One thing that has become clear is that there are regional trends in nursing jobs. For every article that says that the nursing shortage is over, I’ve found another one that mentions a specific region that is feeling the crunch.
In a story for the Mankato, Minnesota Fox network, the nursing shortage in southern Minnesota is examined.
Right now there is a high demand for certain health care positions in particular, such as LPNs and CMA’s. They predict a “huge” increase in the demand for health care providers in the future, which they are trying to prepare for now.
Mankato Clinic HR Director Ann Dempster says, “As the baby boomer population gets older and ages so does our employee population. We have 41 percent staff over 50. So I see my role as a recruiter of nurses will be getting harder in the next 10 years.”
Dempster sees a consistent need for new LPN’S and CMA’S.
Although Mayo Clinic Health System hires those positions, from a hospitals standpoint they don’t perceive a nursing shortage at least right now.
Mayo Clinic Health System Communications Director Kevin Burns says, “Our need at least currently is short term for those nurses to have multiple years of experience. That’s our biggest challenge, but we always have to be on the look out for the future.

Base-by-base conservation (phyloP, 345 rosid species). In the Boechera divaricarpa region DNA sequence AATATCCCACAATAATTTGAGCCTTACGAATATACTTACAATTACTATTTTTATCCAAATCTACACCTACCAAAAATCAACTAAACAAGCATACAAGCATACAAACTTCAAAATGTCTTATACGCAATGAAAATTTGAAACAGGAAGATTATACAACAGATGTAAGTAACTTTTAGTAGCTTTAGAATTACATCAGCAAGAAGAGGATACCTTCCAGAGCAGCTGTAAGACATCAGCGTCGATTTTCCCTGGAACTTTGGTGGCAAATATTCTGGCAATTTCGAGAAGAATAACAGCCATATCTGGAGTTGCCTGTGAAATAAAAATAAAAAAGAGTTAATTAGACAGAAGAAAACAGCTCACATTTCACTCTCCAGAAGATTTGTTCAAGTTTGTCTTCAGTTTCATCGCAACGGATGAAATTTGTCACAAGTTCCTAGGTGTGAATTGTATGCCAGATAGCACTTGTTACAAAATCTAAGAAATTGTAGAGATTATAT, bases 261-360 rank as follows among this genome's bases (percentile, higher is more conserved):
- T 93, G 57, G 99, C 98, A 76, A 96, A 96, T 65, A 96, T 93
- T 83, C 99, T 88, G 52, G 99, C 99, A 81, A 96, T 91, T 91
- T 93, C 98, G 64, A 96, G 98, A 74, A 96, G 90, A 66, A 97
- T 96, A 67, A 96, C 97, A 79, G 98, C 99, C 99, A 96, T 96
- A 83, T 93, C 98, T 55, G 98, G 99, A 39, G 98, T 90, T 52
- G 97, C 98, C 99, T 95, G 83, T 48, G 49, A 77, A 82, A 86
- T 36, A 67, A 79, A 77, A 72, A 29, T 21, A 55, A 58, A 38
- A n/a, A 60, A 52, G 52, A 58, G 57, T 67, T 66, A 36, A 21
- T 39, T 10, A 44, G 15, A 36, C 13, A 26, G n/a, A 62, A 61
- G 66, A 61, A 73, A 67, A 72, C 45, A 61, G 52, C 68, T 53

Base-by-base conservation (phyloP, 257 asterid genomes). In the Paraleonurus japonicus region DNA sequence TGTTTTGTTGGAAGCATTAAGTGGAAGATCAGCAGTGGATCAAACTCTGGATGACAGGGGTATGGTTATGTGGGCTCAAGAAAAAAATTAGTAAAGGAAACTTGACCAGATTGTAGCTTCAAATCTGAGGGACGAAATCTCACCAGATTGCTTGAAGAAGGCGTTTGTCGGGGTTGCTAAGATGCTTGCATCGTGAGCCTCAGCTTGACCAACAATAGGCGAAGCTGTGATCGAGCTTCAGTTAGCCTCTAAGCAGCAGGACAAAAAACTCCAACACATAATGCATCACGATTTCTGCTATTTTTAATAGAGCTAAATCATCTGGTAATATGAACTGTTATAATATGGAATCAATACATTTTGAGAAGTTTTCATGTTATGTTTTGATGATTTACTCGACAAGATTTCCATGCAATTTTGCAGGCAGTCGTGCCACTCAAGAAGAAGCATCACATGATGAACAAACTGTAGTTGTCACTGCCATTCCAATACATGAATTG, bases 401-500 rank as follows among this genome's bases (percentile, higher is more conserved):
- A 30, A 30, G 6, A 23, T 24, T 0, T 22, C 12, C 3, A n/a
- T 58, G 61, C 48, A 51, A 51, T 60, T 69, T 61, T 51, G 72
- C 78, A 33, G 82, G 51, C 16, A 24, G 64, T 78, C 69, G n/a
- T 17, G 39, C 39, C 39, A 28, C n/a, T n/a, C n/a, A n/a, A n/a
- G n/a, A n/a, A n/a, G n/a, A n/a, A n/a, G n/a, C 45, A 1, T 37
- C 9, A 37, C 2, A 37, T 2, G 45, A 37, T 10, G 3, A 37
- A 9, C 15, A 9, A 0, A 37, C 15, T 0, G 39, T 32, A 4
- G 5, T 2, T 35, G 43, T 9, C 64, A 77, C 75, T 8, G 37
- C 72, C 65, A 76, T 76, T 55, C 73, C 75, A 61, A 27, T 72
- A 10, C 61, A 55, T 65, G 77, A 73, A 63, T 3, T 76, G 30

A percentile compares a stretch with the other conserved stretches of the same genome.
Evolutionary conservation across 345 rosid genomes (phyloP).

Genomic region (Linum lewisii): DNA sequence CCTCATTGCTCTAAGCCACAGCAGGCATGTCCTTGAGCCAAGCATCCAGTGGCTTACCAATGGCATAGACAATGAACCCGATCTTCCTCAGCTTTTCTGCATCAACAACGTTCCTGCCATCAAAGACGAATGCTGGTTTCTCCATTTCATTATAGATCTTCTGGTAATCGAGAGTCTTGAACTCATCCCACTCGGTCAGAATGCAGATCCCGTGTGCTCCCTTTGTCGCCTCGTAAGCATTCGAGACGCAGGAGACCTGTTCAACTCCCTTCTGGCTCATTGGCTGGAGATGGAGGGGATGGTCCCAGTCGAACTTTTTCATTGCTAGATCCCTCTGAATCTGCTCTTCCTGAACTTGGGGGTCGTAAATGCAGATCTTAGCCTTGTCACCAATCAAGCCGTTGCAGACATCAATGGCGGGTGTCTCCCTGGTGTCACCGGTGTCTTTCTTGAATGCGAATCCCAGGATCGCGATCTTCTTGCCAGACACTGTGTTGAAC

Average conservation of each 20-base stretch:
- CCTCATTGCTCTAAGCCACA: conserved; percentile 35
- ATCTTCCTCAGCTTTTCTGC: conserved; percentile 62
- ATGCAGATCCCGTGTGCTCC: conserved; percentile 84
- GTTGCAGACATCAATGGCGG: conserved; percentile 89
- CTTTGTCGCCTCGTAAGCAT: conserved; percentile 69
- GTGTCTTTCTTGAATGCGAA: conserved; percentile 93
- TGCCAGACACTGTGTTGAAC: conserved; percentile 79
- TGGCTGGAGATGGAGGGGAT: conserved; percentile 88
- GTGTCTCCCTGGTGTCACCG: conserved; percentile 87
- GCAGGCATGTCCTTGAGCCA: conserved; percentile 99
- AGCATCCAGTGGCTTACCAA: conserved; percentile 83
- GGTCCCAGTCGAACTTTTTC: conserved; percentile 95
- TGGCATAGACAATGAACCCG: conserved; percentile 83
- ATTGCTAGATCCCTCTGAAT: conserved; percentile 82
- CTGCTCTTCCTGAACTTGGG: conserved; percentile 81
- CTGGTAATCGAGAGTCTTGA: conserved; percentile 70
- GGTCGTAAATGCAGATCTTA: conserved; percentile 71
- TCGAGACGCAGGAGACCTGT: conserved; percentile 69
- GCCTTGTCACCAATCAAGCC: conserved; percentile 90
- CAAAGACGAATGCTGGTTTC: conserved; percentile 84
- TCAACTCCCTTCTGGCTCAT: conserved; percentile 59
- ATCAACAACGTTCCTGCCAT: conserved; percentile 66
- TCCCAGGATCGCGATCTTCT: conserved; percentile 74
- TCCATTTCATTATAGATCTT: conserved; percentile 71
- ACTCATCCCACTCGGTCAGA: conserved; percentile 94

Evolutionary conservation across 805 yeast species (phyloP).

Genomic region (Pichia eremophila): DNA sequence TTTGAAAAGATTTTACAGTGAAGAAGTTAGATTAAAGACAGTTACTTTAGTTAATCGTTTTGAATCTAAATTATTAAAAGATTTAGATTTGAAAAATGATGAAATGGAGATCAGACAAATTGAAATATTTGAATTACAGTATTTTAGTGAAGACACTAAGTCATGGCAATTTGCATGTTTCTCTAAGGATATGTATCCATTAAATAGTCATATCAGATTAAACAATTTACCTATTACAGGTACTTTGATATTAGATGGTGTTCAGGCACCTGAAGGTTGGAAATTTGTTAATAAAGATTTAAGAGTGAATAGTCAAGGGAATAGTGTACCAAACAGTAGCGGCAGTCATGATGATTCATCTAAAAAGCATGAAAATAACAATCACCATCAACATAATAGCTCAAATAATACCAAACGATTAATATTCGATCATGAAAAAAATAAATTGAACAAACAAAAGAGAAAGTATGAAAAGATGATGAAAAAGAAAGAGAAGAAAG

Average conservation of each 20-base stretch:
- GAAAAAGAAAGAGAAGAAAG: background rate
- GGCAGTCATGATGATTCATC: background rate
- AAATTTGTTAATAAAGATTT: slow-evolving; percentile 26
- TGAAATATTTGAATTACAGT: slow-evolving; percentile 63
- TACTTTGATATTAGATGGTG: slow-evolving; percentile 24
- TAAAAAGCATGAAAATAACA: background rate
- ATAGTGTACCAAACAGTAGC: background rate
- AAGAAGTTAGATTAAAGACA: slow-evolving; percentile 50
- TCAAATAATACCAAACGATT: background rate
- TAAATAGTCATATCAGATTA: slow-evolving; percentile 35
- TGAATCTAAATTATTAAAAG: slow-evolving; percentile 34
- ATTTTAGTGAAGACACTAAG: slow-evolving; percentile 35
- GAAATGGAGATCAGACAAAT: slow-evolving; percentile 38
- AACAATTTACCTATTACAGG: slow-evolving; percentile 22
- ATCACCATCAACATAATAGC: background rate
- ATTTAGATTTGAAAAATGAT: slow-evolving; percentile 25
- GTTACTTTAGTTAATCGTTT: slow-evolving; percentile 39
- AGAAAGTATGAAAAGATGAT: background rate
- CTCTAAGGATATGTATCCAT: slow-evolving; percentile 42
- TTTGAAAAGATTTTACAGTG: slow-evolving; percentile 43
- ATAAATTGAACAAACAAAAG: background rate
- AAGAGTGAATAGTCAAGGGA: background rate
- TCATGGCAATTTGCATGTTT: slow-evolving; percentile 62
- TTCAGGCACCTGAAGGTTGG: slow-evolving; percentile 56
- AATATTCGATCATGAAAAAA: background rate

In the meantime schools like South Central College are doing what they can, such as changing their curriculum in order to have more practical nurses to enter the workforce.
South Central College, Director of Nursing, Marilyn Swan says, “We changed our application process for practical nursing, it’s an open application process where students are able to apply when they’re ready and when the meet the requirements. It’s more student friendly and we have had good number of students coming into the program.”
As the demand grows, facilities like Mayo Clinic Health System and Mankato Clinic will work to continue their good relationships with education facilities in order to keep that pipeline for well-trained employees in the future.